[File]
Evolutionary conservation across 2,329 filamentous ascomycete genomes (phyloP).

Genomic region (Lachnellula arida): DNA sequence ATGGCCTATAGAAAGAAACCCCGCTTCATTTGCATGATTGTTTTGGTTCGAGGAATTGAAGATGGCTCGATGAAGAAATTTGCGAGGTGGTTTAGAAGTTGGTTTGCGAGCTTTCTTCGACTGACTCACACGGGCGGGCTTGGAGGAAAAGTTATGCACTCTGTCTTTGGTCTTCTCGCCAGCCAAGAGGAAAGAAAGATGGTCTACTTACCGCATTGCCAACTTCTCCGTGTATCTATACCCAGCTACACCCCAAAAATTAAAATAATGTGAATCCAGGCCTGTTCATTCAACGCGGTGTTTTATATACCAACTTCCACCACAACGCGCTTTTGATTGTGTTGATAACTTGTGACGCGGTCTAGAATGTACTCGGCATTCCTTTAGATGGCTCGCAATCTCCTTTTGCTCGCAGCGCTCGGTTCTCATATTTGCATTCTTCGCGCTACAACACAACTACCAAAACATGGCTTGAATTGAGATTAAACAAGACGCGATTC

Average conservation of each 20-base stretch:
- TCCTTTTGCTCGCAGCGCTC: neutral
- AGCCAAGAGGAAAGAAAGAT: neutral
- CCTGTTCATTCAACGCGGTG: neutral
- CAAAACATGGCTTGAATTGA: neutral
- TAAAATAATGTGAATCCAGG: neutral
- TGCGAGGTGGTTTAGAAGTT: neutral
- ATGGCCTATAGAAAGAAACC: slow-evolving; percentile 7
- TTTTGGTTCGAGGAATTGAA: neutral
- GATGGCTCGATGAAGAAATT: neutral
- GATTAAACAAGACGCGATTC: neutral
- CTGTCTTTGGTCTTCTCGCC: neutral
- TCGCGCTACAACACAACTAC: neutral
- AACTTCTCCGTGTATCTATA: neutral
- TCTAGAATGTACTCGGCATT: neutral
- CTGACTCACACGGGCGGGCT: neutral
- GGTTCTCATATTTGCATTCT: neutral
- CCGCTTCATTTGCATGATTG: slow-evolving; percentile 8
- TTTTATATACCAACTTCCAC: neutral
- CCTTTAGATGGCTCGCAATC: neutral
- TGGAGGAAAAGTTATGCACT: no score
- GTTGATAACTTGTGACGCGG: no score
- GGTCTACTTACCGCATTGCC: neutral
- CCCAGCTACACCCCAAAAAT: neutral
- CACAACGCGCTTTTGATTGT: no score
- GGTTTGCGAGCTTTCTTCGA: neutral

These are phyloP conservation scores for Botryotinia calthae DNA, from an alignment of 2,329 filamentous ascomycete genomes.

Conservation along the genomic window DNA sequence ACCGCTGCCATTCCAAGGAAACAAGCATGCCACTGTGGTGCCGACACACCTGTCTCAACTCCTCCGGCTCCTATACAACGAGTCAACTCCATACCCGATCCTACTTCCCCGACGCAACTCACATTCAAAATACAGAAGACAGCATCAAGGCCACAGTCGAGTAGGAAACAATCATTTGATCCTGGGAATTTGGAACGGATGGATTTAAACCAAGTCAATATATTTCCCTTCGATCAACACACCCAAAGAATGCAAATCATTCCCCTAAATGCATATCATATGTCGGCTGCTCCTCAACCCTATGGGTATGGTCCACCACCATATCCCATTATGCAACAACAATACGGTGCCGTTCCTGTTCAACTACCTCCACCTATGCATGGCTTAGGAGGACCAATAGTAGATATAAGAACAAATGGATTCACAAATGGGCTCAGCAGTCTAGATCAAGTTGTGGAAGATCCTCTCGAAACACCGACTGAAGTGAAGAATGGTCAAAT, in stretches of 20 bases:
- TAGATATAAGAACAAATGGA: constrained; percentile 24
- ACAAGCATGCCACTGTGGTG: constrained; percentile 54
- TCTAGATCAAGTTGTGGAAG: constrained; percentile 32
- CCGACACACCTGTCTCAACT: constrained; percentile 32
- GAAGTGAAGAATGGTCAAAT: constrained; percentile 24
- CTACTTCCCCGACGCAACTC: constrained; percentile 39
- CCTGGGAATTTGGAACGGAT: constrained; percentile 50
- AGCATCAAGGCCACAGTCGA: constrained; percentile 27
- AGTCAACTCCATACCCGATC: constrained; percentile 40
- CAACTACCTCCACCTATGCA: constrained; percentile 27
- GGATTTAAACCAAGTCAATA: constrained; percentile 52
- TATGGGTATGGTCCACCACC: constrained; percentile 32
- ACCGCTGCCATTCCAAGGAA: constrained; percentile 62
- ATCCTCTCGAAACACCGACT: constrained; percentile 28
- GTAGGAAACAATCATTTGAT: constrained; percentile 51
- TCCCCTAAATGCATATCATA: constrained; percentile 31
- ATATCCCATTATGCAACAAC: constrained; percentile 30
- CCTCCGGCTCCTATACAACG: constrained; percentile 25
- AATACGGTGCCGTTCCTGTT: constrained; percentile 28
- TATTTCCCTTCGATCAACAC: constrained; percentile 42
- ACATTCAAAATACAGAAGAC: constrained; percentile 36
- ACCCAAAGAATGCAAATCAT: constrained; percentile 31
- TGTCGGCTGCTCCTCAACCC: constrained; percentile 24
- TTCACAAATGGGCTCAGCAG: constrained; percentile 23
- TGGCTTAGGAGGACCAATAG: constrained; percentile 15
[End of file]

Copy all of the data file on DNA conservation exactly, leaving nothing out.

Evolutionary conservation across 2,329 filamentous ascomycete genomes (phyloP).

Genomic region (Lachnellula arida): DNA sequence ATGGCCTATAGAAAGAAACCCCGCTTCATTTGCATGATTGTTTTGGTTCGAGGAATTGAAGATGGCTCGATGAAGAAATTTGCGAGGTGGTTTAGAAGTTGGTTTGCGAGCTTTCTTCGACTGACTCACACGGGCGGGCTTGGAGGAAAAGTTATGCACTCTGTCTTTGGTCTTCTCGCCAGCCAAGAGGAAAGAAAGATGGTCTACTTACCGCATTGCCAACTTCTCCGTGTATCTATACCCAGCTACACCCCAAAAATTAAAATAATGTGAATCCAGGCCTGTTCATTCAACGCGGTGTTTTATATACCAACTTCCACCACAACGCGCTTTTGATTGTGTTGATAACTTGTGACGCGGTCTAGAATGTACTCGGCATTCCTTTAGATGGCTCGCAATCTCCTTTTGCTCGCAGCGCTCGGTTCTCATATTTGCATTCTTCGCGCTACAACACAACTACCAAAACATGGCTTGAATTGAGATTAAACAAGACGCGATTC

Average conservation of each 20-base stretch:
- TCCTTTTGCTCGCAGCGCTC: neutral
- AGCCAAGAGGAAAGAAAGAT: neutral
- CCTGTTCATTCAACGCGGTG: neutral
- CAAAACATGGCTTGAATTGA: neutral
- TAAAATAATGTGAATCCAGG: neutral
- TGCGAGGTGGTTTAGAAGTT: neutral
- ATGGCCTATAGAAAGAAACC: slow-evolving; percentile 7
- TTTTGGTTCGAGGAATTGAA: neutral
- GATGGCTCGATGAAGAAATT: neutral
- GATTAAACAAGACGCGATTC: neutral
- CTGTCTTTGGTCTTCTCGCC: neutral
- TCGCGCTACAACACAACTAC: neutral
- AACTTCTCCGTGTATCTATA: neutral
- TCTAGAATGTACTCGGCATT: neutral
- CTGACTCACACGGGCGGGCT: neutral
- GGTTCTCATATTTGCATTCT: neutral
- CCGCTTCATTTGCATGATTG: slow-evolving; percentile 8
- TTTTATATACCAACTTCCAC: neutral
- CCTTTAGATGGCTCGCAATC: neutral
- TGGAGGAAAAGTTATGCACT: no score
- GTTGATAACTTGTGACGCGG: no score
- GGTCTACTTACCGCATTGCC: neutral
- CCCAGCTACACCCCAAAAAT: neutral
- CACAACGCGCTTTTGATTGT: no score
- GGTTTGCGAGCTTTCTTCGA: neutral

These are phyloP conservation scores for Botryotinia calthae DNA, from an alignment of 2,329 filamentous ascomycete genomes.

Conservation along the genomic window DNA sequence ACCGCTGCCATTCCAAGGAAACAAGCATGCCACTGTGGTGCCGACACACCTGTCTCAACTCCTCCGGCTCCTATACAACGAGTCAACTCCATACCCGATCCTACTTCCCCGACGCAACTCACATTCAAAATACAGAAGACAGCATCAAGGCCACAGTCGAGTAGGAAACAATCATTTGATCCTGGGAATTTGGAACGGATGGATTTAAACCAAGTCAATATATTTCCCTTCGATCAACACACCCAAAGAATGCAAATCATTCCCCTAAATGCATATCATATGTCGGCTGCTCCTCAACCCTATGGGTATGGTCCACCACCATATCCCATTATGCAACAACAATACGGTGCCGTTCCTGTTCAACTACCTCCACCTATGCATGGCTTAGGAGGACCAATAGTAGATATAAGAACAAATGGATTCACAAATGGGCTCAGCAGTCTAGATCAAGTTGTGGAAGATCCTCTCGAAACACCGACTGAAGTGAAGAATGGTCAAAT, in stretches of 20 bases:
- TAGATATAAGAACAAATGGA: constrained; percentile 24
- ACAAGCATGCCACTGTGGTG: constrained; percentile 54
- TCTAGATCAAGTTGTGGAAG: constrained; percentile 32
- CCGACACACCTGTCTCAACT: constrained; percentile 32
- GAAGTGAAGAATGGTCAAAT: constrained; percentile 24
- CTACTTCCCCGACGCAACTC: constrained; percentile 39
- CCTGGGAATTTGGAACGGAT: constrained; percentile 50
- AGCATCAAGGCCACAGTCGA: constrained; percentile 27
- AGTCAACTCCATACCCGATC: constrained; percentile 40
- CAACTACCTCCACCTATGCA: constrained; percentile 27
- GGATTTAAACCAAGTCAATA: constrained; percentile 52
- TATGGGTATGGTCCACCACC: constrained; percentile 32
- ACCGCTGCCATTCCAAGGAA: constrained; percentile 62
- ATCCTCTCGAAACACCGACT: constrained; percentile 28
- GTAGGAAACAATCATTTGAT: constrained; percentile 51
- TCCCCTAAATGCATATCATA: constrained; percentile 31
- ATATCCCATTATGCAACAAC: constrained; percentile 30
- CCTCCGGCTCCTATACAACG: constrained; percentile 25
- AATACGGTGCCGTTCCTGTT: constrained; percentile 28
- TATTTCCCTTCGATCAACAC: constrained; percentile 42
- ACATTCAAAATACAGAAGAC: constrained; percentile 36
- ACCCAAAGAATGCAAATCAT: constrained; percentile 31
- TGTCGGCTGCTCCTCAACCC: constrained; percentile 24
- TTCACAAATGGGCTCAGCAG: constrained; percentile 23
- TGGCTTAGGAGGACCAATAG: constrained; percentile 15